Cybersecurity training and education through gamification is an effective method for chaining security behavior and skills development [17, 18] because users can participate without fear of consequences. Cybersecurity games incentivize and motivate users to engage in an activity that would otherwise not engage, for example, focus on examining a suspicious URL in an email. Additionally, game-based education attracts and retains the user until the end of the game by providing immediate feedback [19]. Leveraging the benefits of game design, authors in [6] developed and evaluated a phishing game to teach users how to identify phishing URLs, where to look for cues in web browsers, and how to use search engines to find legitimate websites. The results of the study show that game-trained users performed better in correctly identifying phishing websites but were no better in incorrectly judging phishing websites to be a legitimate compared to users who were given facts-and-advice or no training at all.

A similar game for mobile platforms was developed in [19]. The evaluation of the mobile phishing game showed that it positively raised users’ motivation to examine suspicious URLs before deciding to proceed with a suspicious email. Authors in [3] introduced a game that simulates actual phishing attacks in a role-playing game to encourage the player to practice defending themselves. The idea was to present phishing awareness information in context in order to better transfer the solving faculties out of the game and in the real life. Although the games show positive effect on raising awareness, at this point, it might be difficult to transfer them straightforwardly into the intelligent voice assistant environment.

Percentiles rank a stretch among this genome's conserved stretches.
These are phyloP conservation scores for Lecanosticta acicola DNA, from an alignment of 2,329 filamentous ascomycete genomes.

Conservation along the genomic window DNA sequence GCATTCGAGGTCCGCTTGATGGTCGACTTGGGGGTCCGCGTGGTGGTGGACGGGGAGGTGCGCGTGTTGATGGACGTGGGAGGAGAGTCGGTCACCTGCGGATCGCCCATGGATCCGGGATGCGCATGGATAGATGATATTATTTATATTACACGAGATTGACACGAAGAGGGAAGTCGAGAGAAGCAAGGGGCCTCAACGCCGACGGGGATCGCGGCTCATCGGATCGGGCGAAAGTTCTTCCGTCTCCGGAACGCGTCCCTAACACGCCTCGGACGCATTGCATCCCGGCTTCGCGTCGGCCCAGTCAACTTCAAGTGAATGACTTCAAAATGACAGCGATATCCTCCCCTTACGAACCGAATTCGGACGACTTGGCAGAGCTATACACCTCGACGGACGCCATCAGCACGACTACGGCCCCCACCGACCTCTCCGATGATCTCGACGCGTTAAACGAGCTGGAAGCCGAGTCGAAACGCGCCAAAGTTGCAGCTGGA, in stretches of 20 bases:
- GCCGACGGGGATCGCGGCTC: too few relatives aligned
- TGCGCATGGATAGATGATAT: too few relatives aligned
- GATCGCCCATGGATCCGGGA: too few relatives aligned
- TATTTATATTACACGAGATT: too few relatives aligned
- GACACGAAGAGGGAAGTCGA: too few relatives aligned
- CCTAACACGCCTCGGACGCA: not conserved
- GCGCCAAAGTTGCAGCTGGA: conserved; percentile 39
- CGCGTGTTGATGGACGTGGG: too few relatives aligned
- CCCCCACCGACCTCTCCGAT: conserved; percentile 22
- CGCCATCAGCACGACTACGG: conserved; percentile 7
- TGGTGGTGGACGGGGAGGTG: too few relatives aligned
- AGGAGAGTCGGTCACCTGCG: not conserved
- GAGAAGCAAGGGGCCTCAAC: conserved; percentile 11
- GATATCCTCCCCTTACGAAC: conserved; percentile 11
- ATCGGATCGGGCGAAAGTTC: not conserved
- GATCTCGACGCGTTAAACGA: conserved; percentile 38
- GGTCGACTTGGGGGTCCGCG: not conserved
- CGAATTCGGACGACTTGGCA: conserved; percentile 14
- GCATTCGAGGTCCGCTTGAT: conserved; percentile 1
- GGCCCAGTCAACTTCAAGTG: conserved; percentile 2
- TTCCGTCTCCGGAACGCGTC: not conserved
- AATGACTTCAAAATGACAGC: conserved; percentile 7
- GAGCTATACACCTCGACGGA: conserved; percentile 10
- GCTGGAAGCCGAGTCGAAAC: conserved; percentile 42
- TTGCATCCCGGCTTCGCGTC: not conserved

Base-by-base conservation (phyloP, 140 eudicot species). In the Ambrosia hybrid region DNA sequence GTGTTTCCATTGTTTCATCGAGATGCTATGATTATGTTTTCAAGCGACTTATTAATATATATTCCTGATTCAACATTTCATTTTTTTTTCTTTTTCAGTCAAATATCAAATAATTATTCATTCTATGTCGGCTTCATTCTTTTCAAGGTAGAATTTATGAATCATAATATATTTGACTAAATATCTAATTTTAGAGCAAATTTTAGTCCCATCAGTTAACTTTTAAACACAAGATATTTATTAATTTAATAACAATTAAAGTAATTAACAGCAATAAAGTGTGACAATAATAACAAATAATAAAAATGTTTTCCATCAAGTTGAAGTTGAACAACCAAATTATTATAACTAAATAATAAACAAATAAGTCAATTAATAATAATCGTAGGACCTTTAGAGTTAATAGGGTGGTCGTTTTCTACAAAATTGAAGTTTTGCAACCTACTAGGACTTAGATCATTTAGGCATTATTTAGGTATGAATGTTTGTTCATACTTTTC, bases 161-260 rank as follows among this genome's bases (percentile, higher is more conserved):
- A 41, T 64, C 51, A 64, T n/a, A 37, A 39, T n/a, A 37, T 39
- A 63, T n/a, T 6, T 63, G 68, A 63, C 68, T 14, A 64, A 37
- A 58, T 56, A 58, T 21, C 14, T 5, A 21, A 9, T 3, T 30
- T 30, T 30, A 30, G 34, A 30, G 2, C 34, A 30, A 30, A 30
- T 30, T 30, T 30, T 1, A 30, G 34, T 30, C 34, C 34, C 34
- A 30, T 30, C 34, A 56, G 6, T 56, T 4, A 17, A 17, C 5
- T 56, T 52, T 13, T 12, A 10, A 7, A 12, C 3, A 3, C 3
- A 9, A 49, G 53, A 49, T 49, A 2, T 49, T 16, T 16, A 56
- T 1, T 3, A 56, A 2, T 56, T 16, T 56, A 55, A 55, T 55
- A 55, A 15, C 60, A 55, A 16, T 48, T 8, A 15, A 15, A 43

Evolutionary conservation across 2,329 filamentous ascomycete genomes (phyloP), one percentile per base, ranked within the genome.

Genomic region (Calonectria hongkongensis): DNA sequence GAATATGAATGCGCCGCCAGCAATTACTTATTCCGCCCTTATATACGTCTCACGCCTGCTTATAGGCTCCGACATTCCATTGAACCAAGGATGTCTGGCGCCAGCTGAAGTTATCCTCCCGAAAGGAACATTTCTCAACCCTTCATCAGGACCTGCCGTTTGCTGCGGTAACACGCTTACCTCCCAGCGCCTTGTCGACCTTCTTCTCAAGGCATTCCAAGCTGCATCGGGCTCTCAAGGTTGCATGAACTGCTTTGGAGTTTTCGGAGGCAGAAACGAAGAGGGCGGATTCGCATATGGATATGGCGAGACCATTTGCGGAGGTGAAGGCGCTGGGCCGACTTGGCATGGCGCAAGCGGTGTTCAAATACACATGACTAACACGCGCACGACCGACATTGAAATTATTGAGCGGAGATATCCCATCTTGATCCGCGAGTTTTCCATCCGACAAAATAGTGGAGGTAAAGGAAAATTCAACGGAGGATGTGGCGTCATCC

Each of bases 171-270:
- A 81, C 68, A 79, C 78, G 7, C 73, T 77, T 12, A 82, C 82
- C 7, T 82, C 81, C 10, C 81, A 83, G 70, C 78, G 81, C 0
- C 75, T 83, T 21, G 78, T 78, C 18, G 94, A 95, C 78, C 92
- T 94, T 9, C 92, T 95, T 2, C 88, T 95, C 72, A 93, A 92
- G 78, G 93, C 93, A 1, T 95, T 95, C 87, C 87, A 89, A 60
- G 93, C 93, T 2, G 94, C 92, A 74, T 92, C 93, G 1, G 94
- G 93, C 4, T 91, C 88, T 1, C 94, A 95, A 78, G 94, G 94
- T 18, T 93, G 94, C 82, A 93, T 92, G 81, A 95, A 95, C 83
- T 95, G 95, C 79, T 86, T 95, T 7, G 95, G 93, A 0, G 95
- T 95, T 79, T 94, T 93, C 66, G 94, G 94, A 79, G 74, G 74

Principles of influence in phishing training

All of the aforementioned training methods are focused on training users to differentiate phishing URL from a legitimate one, look for cues in web browsers, or check for a illegitimate email sender. Modest or no effort is invested in introducing the principles of influence to users and how to look for them, outside of implicit facts-and-advice about suspicious emails demanding “immediate action” [5]. A study investigating the effectiveness of the principles of influence in phishing context found that users are highly susceptible to emails employing the authority principle (e.g., an email sent from an authoritative figure) and to a lesser degree to the liking and social proof principles [20]. Factoring the demographics of the users, another study found that the younger ones were more susceptible authority and scarcity but the older ones to the liking and reciprocation [21]. Additionally, scarcity and reciprocation are found to successfully influence users to open a phishing website [22].

We choose to implement an interaction-based phishing awareness training that incorporates the principles of influence for several of reasons. First, the principles are general and do not depend on the particular email formatting and known phishing cues used in conventional facts-and-advice or game/simulation trainings. These cues are useful, but could be limited to URL formatting that is abandoned (e.g., replaced with tiny URLs instead) or past or irrelevant graphical/language formatting (e.g., old PayPal or Amazon emails) [5, 23]. Second, the principles of influence can be summarized and conveyed as a simple snippet or a story to the user by a “trusted” trainer, that is, Alexa. Users enjoy interacting with voice assistants because they are “seamless enough to be irresistible” and worry mainly about how their personal data is handled, not what information is delivered to them by these assistants [24]. Since the phishing awareness training is entirely delivered to the users (i.e., users do not share any personal data as part of the training), there is no reason for users to question the trustworthiness of Alexa.

Third, the principle of influence enable users contextualize the training to their personal email communication, instead of visually inspecting emails or reading phishing stories with no relevance to them [25]. Fourth, the principles of influence could be of benefit in raising phishing awareness in situations the training is simply completed for the sake of “compliance” [7]. Many people go thought phishing trainings because they are required to do so and less because they are genuinely interested to do so [26]. Based on these premises, we crafted a blend of a facts-and-advice and story training that presents the principles of influence to users as an alternative phishing awareness training.